As we were in Bible study, Pastor Diane wondered aloud what the equivalent imagery would be, particularly in the context of Hawaii. She mentioned the pidgin translation of the bible, and we thought how different translation and contextualisation could be. Perhaps, then, this would be the image of the paniolo – caring for herds of cattle.
Once I started thinking about it, though, I was intrigued – what would the Native Hawaiian version of this be? What is the Indigenous contextualisation of sheep / shepherd imagery?
I think it would be kalo. In Hawaiian culture, kalo is a physical manifestation of the first human, Haloa, who was born of Papa and Wakea. Haloa was a stillborn, and when he was buried he grew into taro, or kalo. Kalo is, then, much more than a plant – but rather a living and breathing relative. An elder brother, who takes care of us through his own life. The kalo farmer must know his own plants – he must know how old they are, and tend to them. He must be careful not to seperate the keiki, the offshoots, before the plant is old enough.
Perhaps Jesus is the good kalo farmer, and we are the kalo – living our lives seeking to care for God’s people.
Last week, I was talking to Pastor Diane about the declining numbers in church membership (not just as something affecting St Peter’s, but as an overall trend).
She commented that there are so many people who subscribe to the, “spiritual but not religious” category. And we got into a discussion – why do people need to go to church anyway? What is it that happens there that can’t be done alone?
I’m sure there are a bunch of different ways to answer this question. I’ve heard an argument before that you have to go to church to receive communion – it’s something only a priest can do. I don’t agree with this. I believe strongly in the priesthood of all believers, and think Eucharist happens all the time — whenever we break bread around a table, whether there are two people or dozens.
Some would say that the ritual of church is needed to connect us to the ones who have gone before. While I recognise the impact this has on me, and the ways it connects me to my ancestors, I also don’t think church is the only place you can do this.
In the end, I think church is important because of the community of it. Where else, in life, is it possible to have so many people gathered together in a singular experience?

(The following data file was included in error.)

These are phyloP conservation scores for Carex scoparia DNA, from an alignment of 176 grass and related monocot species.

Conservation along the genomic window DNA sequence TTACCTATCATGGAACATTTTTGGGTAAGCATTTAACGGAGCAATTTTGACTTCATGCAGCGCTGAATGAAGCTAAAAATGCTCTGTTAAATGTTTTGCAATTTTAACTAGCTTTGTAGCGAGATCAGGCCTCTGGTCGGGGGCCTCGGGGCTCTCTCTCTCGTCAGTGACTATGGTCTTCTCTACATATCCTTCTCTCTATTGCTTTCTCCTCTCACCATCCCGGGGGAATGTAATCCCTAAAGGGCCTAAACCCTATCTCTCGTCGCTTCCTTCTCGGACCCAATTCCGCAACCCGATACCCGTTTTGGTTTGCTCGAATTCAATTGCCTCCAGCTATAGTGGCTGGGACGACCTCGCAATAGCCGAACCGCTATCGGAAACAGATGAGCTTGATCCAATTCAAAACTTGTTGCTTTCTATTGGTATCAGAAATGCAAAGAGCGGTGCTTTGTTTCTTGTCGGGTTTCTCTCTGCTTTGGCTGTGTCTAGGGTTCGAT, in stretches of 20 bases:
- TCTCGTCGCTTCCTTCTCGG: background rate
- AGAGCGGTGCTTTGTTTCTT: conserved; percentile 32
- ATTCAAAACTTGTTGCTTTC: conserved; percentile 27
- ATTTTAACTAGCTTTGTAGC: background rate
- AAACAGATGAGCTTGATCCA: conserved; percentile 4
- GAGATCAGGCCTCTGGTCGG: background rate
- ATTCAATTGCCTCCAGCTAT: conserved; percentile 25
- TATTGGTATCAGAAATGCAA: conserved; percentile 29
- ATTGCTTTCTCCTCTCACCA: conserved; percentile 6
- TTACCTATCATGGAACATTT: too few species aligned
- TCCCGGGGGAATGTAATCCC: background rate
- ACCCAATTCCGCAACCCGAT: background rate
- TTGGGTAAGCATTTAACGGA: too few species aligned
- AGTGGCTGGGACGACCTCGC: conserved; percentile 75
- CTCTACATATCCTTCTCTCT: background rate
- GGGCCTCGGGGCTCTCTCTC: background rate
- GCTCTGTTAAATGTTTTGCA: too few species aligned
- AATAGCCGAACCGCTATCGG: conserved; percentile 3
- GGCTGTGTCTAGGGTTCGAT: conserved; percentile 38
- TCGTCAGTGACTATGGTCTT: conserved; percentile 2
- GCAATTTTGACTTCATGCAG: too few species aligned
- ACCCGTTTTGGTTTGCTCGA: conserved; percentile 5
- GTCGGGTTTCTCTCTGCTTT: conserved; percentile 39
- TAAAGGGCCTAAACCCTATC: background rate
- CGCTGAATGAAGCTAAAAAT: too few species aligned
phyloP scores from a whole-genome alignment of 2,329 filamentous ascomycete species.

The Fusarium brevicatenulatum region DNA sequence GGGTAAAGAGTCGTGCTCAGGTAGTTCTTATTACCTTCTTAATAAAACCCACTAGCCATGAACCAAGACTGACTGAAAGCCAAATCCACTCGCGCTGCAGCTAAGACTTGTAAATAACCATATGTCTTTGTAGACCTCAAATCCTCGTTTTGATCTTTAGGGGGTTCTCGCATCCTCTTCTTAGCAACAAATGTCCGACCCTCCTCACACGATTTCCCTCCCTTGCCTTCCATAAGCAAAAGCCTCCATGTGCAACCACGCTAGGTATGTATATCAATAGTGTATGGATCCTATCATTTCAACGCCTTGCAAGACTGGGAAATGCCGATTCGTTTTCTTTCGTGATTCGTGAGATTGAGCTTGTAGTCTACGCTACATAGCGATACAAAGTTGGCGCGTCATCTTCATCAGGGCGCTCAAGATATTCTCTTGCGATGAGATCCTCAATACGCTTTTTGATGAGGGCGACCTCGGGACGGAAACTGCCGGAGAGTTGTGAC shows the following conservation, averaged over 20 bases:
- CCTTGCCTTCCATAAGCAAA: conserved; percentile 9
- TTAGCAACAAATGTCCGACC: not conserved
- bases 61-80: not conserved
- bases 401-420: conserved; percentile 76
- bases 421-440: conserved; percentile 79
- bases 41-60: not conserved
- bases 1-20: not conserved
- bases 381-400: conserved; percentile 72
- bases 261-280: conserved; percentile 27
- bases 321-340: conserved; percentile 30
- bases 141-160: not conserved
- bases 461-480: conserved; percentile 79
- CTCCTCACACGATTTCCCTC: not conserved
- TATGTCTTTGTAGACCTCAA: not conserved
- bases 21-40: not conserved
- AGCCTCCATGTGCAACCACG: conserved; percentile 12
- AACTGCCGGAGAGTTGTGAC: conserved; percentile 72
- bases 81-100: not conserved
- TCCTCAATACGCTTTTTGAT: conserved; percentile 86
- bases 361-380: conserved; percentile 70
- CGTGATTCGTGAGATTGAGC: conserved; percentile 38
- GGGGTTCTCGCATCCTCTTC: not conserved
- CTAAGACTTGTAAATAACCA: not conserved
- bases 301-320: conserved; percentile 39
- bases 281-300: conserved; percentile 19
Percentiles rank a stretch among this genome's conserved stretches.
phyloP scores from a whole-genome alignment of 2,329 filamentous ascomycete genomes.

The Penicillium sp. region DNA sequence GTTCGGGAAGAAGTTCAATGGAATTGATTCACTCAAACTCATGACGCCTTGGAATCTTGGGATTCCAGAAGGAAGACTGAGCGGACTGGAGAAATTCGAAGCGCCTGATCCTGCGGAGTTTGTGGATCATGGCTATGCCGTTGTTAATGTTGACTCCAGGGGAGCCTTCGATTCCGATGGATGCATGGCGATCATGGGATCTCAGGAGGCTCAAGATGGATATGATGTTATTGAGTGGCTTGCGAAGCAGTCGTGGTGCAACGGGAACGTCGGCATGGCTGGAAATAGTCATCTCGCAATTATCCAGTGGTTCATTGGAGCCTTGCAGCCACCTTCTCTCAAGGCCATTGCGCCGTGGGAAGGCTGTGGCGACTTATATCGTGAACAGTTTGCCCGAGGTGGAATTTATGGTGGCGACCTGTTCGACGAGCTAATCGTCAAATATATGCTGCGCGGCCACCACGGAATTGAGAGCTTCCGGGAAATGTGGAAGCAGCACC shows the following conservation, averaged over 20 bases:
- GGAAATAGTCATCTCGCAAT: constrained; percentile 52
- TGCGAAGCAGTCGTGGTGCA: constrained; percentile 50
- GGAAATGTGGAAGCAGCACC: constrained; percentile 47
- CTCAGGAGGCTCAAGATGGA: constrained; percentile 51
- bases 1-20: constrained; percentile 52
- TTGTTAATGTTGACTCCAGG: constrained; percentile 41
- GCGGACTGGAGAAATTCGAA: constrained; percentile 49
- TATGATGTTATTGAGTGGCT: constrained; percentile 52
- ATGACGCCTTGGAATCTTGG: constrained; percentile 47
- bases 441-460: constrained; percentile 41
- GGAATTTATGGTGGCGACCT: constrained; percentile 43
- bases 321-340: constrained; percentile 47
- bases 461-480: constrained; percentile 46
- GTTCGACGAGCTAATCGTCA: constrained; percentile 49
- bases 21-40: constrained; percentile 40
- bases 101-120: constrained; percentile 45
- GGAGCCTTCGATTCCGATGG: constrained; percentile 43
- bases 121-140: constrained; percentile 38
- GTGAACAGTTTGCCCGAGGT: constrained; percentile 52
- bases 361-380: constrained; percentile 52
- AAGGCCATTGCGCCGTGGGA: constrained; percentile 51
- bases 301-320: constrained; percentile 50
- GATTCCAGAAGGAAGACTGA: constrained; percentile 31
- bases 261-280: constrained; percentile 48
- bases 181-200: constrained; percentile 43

I thought, then, about protests – and the ways that civic engagement of that kind connects us with one another. I thought about how everyone is going through the same physical motions – whether that is marching with one another, or chanting together, or wearing the same color.
At church, there are some parts of the liturgy which encourage this. When we recite together – say, the words of the Nicene Creed, or the confession of sin – our breath becomes uniform, and we are cohesive.
When we sing together, we are also united. Breath comes at the end of musical phrases, as a punctuation. This isn’t about the beauty of your voice, the ability to harmonise or even be in the right key. It is about, instead, a willingness to participate – a willingness to contribute individually to a greater collective.
In church, our very breath connects us, spiritually, to one another. We are able to be present with one another, to feel a unity, that we don’t usually experience. We are given the opportunity to journey together, and break through the isolation which can otherwise overwhelm.
Church is where we can truly breathe.
Last week, before we ate together, Bree and I bowed our heads – and then there was a moment of silence. Usually, somewhat organically, one of us will say a short grace. Now that I want to explain it, I don’t think there was a moment where we decided this would be our pattern – It just seemed to naturally emerge. After all, we met one another in seminary – perhaps it was a given.
But, that night, it wasn’t. We sat there in silence, until I opened by eyelid and peeked at her. We were both tired, from long days at work. I think I felt like there was nothing to say. My day had been ordinary – no big God moment, or standing in recognition of the holy. And our dinner was simple – leftovers we each had pulled from the fridge. It didn’t feel like much needed to be said.
So, it got me thinking about prayer – do we pray for us, or for God? Why do we do it? What does it do, to us? to the world? to the relationships that happen around it?
Prayer is for God, yes – but I am sure that more than my prayers shaping the actions of an all-knowing, compassionate God, my prayers shape me. They shape me into a person who recognises the holy – one whose vision has perhaps been fine-tuned towards the Divine. Prayer is itself an action, and it leads me into further action – it helps me to reflect on where I see God, and to go towards that light, towards that promised kin-dom.